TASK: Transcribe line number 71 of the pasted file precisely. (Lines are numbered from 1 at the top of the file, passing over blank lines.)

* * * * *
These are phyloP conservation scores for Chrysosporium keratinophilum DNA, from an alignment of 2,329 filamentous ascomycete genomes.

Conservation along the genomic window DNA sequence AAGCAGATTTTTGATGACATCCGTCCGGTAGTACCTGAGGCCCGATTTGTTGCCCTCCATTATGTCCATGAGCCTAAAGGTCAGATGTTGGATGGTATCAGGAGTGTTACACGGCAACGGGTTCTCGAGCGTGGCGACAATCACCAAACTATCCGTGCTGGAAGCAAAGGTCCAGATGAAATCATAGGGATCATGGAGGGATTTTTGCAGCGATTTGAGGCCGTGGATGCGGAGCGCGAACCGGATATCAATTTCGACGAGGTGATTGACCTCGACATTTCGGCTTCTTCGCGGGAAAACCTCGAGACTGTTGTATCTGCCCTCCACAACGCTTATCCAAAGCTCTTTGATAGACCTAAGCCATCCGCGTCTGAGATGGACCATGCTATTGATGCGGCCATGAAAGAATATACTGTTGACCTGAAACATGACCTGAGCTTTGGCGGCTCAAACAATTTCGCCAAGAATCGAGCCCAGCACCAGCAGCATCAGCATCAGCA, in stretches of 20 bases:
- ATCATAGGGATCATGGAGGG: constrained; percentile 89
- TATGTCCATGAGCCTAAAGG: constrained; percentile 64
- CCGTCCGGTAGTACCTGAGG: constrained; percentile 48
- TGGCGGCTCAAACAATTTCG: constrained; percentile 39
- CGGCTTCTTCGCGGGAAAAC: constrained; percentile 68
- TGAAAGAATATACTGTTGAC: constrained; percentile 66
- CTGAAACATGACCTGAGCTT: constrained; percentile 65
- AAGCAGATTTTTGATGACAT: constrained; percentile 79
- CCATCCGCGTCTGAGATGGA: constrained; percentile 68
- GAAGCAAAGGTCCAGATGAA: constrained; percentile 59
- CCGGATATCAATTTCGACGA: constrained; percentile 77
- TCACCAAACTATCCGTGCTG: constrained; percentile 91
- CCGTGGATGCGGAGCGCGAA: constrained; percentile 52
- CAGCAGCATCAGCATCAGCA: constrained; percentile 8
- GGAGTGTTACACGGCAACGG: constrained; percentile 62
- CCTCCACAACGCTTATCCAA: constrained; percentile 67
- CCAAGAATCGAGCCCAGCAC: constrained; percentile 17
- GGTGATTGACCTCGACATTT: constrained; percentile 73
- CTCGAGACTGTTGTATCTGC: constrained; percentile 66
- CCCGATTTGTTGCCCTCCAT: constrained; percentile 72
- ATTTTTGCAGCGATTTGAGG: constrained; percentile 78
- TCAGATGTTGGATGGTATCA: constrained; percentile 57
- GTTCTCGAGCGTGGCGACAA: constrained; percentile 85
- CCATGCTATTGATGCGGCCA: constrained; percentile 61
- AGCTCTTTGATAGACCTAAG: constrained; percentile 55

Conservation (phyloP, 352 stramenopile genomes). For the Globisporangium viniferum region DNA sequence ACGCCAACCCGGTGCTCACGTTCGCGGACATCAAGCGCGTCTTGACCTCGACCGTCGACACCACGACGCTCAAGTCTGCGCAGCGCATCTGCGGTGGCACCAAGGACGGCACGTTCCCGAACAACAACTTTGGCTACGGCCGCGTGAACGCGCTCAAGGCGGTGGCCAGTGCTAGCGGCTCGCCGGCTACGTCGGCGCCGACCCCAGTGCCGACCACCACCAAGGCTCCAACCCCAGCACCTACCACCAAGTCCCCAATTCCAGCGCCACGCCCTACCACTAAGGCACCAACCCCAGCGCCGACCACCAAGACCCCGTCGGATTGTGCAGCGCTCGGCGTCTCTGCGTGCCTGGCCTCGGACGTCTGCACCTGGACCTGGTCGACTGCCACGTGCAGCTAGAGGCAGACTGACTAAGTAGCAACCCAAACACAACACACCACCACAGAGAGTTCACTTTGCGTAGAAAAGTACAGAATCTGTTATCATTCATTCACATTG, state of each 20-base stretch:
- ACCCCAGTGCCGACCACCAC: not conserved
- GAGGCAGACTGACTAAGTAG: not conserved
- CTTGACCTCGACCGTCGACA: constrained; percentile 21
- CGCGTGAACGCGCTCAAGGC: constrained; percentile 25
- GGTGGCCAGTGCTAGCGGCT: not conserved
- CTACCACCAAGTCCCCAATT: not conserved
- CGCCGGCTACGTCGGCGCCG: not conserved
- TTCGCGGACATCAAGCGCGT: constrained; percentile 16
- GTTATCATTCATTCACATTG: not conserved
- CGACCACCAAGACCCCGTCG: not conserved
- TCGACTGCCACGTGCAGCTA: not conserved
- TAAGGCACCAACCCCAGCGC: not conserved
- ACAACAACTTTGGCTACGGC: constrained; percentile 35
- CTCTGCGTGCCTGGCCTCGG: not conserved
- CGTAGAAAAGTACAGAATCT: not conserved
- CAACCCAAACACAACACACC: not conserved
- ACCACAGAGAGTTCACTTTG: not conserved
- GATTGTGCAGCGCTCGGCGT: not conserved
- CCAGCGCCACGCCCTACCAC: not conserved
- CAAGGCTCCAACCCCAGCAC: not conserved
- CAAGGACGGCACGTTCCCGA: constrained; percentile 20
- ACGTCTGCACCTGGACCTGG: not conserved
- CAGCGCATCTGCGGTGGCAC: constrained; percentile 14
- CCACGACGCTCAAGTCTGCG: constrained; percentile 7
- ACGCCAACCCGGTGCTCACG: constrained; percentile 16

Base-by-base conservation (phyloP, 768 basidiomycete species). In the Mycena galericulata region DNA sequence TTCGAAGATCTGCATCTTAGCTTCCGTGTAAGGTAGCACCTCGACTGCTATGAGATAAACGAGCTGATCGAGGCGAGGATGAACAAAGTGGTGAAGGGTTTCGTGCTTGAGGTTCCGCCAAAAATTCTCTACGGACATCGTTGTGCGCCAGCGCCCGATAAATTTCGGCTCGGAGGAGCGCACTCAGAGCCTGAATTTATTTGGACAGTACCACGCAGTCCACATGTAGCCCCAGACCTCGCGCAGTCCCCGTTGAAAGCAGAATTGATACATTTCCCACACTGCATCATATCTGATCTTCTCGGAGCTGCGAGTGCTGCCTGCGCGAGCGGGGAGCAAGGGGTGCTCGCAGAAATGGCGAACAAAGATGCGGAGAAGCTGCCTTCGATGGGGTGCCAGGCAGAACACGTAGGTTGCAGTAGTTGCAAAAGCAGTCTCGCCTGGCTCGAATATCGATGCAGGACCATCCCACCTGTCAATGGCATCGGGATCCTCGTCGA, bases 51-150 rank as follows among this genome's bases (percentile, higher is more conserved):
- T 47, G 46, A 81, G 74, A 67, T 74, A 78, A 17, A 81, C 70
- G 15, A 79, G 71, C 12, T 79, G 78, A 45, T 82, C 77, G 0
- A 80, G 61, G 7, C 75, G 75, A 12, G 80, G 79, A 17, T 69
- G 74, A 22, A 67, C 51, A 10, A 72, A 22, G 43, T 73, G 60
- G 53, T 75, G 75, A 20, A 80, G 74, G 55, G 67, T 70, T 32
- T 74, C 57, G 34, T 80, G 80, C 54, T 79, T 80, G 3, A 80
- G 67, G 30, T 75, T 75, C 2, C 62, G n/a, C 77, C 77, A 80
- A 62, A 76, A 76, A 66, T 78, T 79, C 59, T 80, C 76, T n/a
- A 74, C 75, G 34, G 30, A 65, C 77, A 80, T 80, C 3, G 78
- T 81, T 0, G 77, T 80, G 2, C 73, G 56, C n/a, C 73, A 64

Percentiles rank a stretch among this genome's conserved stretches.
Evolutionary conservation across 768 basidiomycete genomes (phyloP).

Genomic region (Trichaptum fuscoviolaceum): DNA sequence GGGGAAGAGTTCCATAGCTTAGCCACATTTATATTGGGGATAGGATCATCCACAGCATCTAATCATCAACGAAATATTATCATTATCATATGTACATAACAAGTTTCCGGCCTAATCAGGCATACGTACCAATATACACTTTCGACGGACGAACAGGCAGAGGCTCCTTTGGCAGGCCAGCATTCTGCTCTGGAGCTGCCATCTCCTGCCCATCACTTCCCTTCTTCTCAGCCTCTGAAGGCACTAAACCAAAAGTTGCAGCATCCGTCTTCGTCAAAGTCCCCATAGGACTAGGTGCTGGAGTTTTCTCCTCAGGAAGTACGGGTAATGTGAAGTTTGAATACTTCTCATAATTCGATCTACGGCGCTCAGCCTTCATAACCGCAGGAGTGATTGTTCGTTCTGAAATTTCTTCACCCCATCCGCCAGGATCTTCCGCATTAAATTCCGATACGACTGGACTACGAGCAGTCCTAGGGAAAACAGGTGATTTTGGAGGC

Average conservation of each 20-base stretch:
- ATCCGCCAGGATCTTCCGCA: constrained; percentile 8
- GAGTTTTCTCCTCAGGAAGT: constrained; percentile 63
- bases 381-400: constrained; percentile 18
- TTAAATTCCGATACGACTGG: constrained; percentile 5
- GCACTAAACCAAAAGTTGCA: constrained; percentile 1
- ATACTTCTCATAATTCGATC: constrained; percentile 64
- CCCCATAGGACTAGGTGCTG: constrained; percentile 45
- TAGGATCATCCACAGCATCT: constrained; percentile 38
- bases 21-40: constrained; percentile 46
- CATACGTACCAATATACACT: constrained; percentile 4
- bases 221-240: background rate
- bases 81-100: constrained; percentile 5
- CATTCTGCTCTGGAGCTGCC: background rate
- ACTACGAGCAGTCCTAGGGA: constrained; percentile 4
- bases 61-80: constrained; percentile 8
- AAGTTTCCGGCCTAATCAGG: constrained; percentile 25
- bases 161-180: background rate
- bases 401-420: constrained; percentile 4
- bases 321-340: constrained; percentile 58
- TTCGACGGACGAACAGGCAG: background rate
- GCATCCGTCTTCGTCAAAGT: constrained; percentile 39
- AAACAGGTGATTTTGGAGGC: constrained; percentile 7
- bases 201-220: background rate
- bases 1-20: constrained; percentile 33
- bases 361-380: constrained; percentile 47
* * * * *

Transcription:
- bases 381-400: constrained; percentile 18